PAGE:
Heavy Metals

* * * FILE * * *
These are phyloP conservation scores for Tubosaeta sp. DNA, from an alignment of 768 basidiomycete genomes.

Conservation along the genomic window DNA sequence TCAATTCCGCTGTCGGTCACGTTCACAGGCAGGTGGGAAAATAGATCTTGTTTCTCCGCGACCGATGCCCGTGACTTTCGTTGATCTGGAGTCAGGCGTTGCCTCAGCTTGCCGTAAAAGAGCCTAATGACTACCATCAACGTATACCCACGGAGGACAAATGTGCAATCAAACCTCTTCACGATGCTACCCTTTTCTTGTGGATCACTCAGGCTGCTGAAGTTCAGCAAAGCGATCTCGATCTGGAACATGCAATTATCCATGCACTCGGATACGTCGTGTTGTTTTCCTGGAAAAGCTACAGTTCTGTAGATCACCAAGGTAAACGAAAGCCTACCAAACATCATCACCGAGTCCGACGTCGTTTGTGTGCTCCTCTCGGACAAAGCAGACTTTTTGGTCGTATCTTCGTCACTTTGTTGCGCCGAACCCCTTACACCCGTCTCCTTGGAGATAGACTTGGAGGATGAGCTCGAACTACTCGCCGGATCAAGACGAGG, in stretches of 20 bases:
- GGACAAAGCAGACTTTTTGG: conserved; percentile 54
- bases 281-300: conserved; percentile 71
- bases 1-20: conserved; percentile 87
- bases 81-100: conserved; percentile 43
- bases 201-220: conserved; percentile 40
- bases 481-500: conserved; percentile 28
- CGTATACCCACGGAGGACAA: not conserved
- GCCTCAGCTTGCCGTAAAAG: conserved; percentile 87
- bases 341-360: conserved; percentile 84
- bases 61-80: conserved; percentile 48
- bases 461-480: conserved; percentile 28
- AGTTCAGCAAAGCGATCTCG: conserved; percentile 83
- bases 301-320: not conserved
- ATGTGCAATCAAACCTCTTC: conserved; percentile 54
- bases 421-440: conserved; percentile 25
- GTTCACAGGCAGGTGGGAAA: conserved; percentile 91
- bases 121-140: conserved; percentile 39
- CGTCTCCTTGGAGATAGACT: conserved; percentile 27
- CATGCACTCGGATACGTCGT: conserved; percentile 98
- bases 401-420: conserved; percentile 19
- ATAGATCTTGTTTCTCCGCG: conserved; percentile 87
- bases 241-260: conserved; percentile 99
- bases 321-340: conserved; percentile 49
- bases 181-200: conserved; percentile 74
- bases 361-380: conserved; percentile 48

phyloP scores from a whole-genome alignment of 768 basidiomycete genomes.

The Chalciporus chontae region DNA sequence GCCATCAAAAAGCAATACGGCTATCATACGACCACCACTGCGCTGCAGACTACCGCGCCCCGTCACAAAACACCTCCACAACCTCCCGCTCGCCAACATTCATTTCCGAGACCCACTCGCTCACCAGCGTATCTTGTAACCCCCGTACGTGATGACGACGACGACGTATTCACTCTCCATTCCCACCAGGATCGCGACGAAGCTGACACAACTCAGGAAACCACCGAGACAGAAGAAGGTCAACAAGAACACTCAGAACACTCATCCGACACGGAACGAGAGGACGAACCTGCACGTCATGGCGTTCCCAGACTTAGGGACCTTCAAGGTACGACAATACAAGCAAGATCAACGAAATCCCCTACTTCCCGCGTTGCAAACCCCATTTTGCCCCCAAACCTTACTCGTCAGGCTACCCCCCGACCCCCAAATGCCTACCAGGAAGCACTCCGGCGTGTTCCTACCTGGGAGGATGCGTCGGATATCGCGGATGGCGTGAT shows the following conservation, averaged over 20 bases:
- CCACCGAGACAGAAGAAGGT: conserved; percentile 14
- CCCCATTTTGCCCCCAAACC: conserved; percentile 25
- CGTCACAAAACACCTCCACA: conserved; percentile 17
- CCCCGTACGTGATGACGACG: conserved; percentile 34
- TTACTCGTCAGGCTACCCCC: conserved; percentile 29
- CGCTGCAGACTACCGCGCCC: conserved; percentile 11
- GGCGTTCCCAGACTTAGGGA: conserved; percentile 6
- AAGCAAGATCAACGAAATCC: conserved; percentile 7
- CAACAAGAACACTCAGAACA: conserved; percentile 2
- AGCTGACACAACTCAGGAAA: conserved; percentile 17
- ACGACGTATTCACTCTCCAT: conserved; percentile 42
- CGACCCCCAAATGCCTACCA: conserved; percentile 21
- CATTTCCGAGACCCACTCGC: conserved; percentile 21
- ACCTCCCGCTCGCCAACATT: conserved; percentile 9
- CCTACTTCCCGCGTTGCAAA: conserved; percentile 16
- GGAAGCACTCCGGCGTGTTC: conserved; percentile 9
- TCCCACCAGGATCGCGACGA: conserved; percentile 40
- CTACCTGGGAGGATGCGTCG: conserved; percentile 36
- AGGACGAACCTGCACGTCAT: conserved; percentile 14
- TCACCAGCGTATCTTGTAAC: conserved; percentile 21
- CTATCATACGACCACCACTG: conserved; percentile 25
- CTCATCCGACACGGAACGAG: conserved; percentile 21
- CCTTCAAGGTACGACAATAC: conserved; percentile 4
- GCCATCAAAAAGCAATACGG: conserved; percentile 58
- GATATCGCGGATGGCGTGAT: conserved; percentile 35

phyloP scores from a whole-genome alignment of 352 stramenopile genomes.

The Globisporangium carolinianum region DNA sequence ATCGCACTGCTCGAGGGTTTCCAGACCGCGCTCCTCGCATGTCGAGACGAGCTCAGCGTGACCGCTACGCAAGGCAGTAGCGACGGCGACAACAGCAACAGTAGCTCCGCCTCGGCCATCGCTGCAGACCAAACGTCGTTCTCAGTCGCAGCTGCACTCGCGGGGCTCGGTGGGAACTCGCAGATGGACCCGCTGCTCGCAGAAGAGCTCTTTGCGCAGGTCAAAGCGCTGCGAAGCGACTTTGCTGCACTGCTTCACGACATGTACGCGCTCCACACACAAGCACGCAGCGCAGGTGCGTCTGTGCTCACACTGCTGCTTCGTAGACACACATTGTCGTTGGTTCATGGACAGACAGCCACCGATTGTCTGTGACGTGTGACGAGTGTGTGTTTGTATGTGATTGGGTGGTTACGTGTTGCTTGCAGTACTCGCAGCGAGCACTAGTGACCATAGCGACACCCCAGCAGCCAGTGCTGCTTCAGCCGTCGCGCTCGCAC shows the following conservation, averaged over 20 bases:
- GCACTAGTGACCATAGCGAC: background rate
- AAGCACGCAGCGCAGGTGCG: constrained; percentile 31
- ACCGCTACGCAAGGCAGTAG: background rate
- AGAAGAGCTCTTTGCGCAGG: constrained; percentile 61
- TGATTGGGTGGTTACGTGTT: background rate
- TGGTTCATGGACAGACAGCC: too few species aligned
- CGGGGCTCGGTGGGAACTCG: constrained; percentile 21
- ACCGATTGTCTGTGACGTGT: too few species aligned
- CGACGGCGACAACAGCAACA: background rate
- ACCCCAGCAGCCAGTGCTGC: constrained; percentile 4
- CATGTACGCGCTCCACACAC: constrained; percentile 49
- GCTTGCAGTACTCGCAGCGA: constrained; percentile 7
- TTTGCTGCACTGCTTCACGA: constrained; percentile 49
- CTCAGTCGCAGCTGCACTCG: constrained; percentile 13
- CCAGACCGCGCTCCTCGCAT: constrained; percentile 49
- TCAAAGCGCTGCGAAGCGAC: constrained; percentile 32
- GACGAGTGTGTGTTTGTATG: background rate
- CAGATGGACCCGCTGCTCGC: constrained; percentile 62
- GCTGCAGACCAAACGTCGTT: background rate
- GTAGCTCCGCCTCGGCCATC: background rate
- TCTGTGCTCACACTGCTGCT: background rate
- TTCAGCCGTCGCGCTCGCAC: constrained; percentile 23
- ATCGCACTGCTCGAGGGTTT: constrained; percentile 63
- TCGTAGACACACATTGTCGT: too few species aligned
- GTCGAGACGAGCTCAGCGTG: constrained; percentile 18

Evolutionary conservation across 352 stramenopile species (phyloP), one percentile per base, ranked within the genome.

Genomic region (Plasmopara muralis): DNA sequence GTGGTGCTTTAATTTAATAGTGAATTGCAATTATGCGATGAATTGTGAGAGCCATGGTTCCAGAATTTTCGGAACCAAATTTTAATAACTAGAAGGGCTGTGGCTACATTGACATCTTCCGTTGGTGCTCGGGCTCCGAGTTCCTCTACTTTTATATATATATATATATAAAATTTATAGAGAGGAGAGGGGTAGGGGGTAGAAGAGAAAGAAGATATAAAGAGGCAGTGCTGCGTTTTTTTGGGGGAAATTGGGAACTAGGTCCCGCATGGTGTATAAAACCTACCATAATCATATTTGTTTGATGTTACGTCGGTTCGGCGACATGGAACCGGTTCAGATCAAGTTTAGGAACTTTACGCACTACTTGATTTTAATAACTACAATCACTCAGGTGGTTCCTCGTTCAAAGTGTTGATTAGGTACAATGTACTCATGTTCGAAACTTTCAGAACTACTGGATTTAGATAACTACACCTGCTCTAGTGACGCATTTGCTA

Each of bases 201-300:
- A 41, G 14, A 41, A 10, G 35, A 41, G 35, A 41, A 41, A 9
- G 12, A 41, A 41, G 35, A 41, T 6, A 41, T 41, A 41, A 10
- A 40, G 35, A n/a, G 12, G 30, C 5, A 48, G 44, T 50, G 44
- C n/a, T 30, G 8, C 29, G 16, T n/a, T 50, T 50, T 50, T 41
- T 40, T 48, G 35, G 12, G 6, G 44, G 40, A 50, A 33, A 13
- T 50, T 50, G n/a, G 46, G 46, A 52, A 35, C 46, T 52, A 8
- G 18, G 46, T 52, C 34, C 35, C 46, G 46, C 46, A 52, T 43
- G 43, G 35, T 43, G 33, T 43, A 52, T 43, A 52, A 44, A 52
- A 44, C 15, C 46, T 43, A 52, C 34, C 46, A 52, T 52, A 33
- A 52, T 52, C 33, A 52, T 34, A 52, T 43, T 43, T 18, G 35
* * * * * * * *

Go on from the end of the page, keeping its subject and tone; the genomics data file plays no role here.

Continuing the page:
In the fundamental review paper written by Duffus (2002), 13 different works were cited that used lower limits on the density of a "heavy" metal ranging from 3.5 to 7 g cm-3. The author stated that the threshold varied depending on the author, and that "it is impossible to come up with a consensus". Moreover, he concluded that "any idea of defining "heavy metals" on the basis of density must be abandoned as yielding nothing but confusion". However, this is beside the point; although half of the works cited suggested similar lower limits of 4.5 or 5 g cm-3, plants do not have the ability to detect the density of a metal. Thus, "heavy metal" remains an obscure term in the life sciences. It should also be noted that the review paper of Duffus (2002) was commissioned by the International Union of Pure and Applied Chemistry, and certainly represents a chemical point of view that is often neglected by biologists. Apart from the specific weight, the atomic weight, the atomic number, specific chemical properties, and the toxicity were all mentioned as a possible basis for classification - and then rejected for good reasons. So what should we base our definition of "heavy metals" upon? Indeed, is it necessary to use the term at all? Let us now consider what defining "heavy metals" according to the chemical properties of compounds can offer us.

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